Downshifting has to stop now!
Below is an excellent article by Rep. Marjorie Porter of Hillsborough. She lays it on the line: New Hampshire cannot continue to provide the services we expect–an excellent university system, a social safety net, help for children in crisis, care for the mentally ill, state parks, etc.–on our existing revenue structure. She says there will be tough choices. This legislature is unlikely to restore many of the cuts made two years ago, because the current mix of taxes won’t bring in enough money. Which leads to her unspoken question: will NH voters continue to choose leaders (particularly governors) who pledge no new taxes and/or no change in the way we tax?
Recently, the Monadnock Ledger-Transcript published an editorial entitled “Downshifting has to stop now.” Cities, towns, and school districts have been hit hard by the cuts enacted by the legislature last term, they say. Too many costs of government have been shifted from the state down to the local level, and property taxes keep going up. Property taxpayers simply cannot afford it any more. Specifically mentioned was the effect on local school and town budgets of the elimination of state contributions towards the retirement system for public employees. Promises were made during campaign season to stop the downshifting. Citizens must hold this new legislature accountable to these promises.
I agree with the sentiment of this editorial. Actions taken last term have had a dramatic impact on our local taxes. The state used to contribute 35% of school districts’ and municipalities’ retirement costs. Last term, that was cut back to 0%. This cut alone will cost the Hillsboro-Deering schools a little more than $250,000. The school board is struggling now with this reality. What will they be forced to cut?
And this was only one of the cuts made—there are many others. More people are relying on local town welfare offices as a result of cuts to human services. More people with mental health issues are ending up in local jails as a result of cuts to the mental health system. Fewer funds to towns for road repair means local budgets must increase. Cuts to the Children in Need of Services (CHINS) program means local schools and towns are left on their own when troubled children need help. I could go on and on.
And this, dear readers, is what is keeping me up at night. Given our current tax structure, there is really not much the legislature can do to fix it. Not unless something changes, and changes quickly.
Consider these facts:
According to the Legislative Budget Assistant’s Office (these are non-partisan number-crunchers), state revenues have increased 10% in the last decade, while inflation has increased costs by 27%.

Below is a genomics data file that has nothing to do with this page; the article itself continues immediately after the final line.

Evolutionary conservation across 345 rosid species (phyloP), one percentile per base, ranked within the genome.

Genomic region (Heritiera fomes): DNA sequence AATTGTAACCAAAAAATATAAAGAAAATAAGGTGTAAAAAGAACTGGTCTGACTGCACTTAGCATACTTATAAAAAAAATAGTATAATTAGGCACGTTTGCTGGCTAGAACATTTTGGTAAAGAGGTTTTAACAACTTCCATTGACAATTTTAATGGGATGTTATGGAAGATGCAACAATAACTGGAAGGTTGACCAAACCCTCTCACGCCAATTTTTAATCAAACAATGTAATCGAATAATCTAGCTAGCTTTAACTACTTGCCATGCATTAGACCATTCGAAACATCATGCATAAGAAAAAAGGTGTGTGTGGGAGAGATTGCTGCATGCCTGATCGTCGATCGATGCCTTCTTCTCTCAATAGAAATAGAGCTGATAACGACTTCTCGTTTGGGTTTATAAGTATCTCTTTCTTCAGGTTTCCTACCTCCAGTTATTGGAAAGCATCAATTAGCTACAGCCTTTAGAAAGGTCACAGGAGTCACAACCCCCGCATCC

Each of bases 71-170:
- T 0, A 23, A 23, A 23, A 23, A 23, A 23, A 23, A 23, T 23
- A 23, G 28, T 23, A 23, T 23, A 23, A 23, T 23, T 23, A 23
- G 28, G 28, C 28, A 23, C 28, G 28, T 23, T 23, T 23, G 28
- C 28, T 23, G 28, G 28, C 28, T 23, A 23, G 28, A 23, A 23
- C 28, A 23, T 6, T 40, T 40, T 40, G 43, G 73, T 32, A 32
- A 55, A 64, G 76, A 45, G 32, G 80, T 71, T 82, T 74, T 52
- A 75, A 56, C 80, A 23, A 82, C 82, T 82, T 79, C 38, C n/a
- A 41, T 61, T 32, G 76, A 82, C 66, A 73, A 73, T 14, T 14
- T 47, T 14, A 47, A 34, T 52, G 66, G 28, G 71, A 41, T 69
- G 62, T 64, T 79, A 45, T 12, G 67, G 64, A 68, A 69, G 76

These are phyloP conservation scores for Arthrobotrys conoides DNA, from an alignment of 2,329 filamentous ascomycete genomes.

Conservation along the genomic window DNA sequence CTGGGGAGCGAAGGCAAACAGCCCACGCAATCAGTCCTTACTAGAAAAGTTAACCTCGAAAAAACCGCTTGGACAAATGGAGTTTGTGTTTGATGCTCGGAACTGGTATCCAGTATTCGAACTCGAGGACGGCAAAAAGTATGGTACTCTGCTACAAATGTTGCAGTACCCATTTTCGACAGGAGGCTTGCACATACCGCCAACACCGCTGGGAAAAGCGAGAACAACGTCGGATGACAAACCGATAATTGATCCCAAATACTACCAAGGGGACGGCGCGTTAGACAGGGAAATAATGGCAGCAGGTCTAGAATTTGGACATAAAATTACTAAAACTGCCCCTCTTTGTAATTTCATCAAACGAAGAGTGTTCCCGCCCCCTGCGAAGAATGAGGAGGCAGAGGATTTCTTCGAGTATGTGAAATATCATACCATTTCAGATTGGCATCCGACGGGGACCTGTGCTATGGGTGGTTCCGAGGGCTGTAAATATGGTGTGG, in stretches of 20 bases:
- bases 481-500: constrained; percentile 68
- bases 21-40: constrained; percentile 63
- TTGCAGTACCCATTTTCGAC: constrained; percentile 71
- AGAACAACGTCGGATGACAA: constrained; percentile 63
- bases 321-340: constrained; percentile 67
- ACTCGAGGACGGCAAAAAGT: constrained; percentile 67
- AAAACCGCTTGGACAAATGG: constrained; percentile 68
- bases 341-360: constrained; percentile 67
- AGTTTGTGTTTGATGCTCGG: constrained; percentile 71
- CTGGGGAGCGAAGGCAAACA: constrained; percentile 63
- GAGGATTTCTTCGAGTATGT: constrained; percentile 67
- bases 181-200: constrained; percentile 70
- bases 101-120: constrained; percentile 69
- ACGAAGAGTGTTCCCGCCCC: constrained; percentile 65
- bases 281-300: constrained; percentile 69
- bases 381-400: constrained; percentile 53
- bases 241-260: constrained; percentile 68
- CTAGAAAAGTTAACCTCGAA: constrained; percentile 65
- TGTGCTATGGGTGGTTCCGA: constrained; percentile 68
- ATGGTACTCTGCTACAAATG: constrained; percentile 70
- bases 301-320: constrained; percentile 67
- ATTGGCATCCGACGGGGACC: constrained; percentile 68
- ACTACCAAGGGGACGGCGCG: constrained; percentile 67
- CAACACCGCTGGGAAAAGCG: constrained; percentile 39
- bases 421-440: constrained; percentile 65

Actions taken last term will effectively decrease revenues between $50-100M this biennium. That means current spending must decrease that much to break even.
Formerly, the CHINS program serviced 500 kids statewide, and was aimed at catching kids before they broke the law. Last term, this was cut back to funding for 50 kids, and they must be violent now to get help.
The NH gas tax is eighteen cents/gallon. It was last raised in 1991, under Governor Gregg. At that time, a gallon of gas cost $1.14. Proceeds from the gas tax funds state road and bridge repair, and 12% of the proceeds go back to cities and towns for local road maintenance.
In 2000, 38% of NH roads were classified as being in good repair, and 18% were in poor repair. By 2012, these figures had been reversed. Now, 19% of our roads are in good repair, 37% in poor repair. 174 state bridges are red-listed. Currently, 22% of municipal bridges are red-listed.
The Feds are suing the state, saying our mental health system is broken and does not meet minimum standards. Once we were held up as a model for the country.
Hospitals are suing the state over the huge tax increase forced upon them last term. The state is trying to save money—to the tune of $1.5M a month—by moving our Medicaid system to a managed care model. Things are being held up because hospitals are not willing to sign on given the current state of affairs. Estimates are that this will cost the state $16M in savings.
Our women’s prison is inadequate, and the state is being sued for discriminatory practices. Our men’s prison needs major upgrading as well.
Tourism is one of the state’s major industries, and proceeds from the rooms and meals tax make up about 12% of state revenues. Last term, the entire budget for tourism promotion was eliminated.
NH ranks last in the nation in support for public higher education. Our graduates have the highest student loan debt in the country. The State’s contribution to the budget for the university system was slashed by almost 50% last term.
The major sources of state revenues in the Granite State are business taxes. We have some of the highest business tax rates in the country.
US News ranks NH the richest state in the union, with a median income of $66,303. There are approximately 27,000 millionaires in the state.
27,115 children live in poverty in NH.
57% of voters in the last election supported a constitutional amendment banning any new personal income tax in the state.
Governor-elect Hassan has taken “the pledge,” promising to veto any state income or sales tax.
So yes, voters should hold us accountable for the downshifting of the cost of government to local property tax payers. But are you, the citizens of the state, willing to allow us to increase revenues by raising taxes at the state level so the downshifting can stop? If not, we have no options. Because, despite what you have heard, it IS a revenue problem, not a spending problem, in New Hampshire.
Talk about a rock and hard place.
Marjorie Porter is in her second term in the New Hampshire House, representing the towns of Antrim, Hillsborough and Windsor. She is the Chair of the Municipal and County Government Committee.
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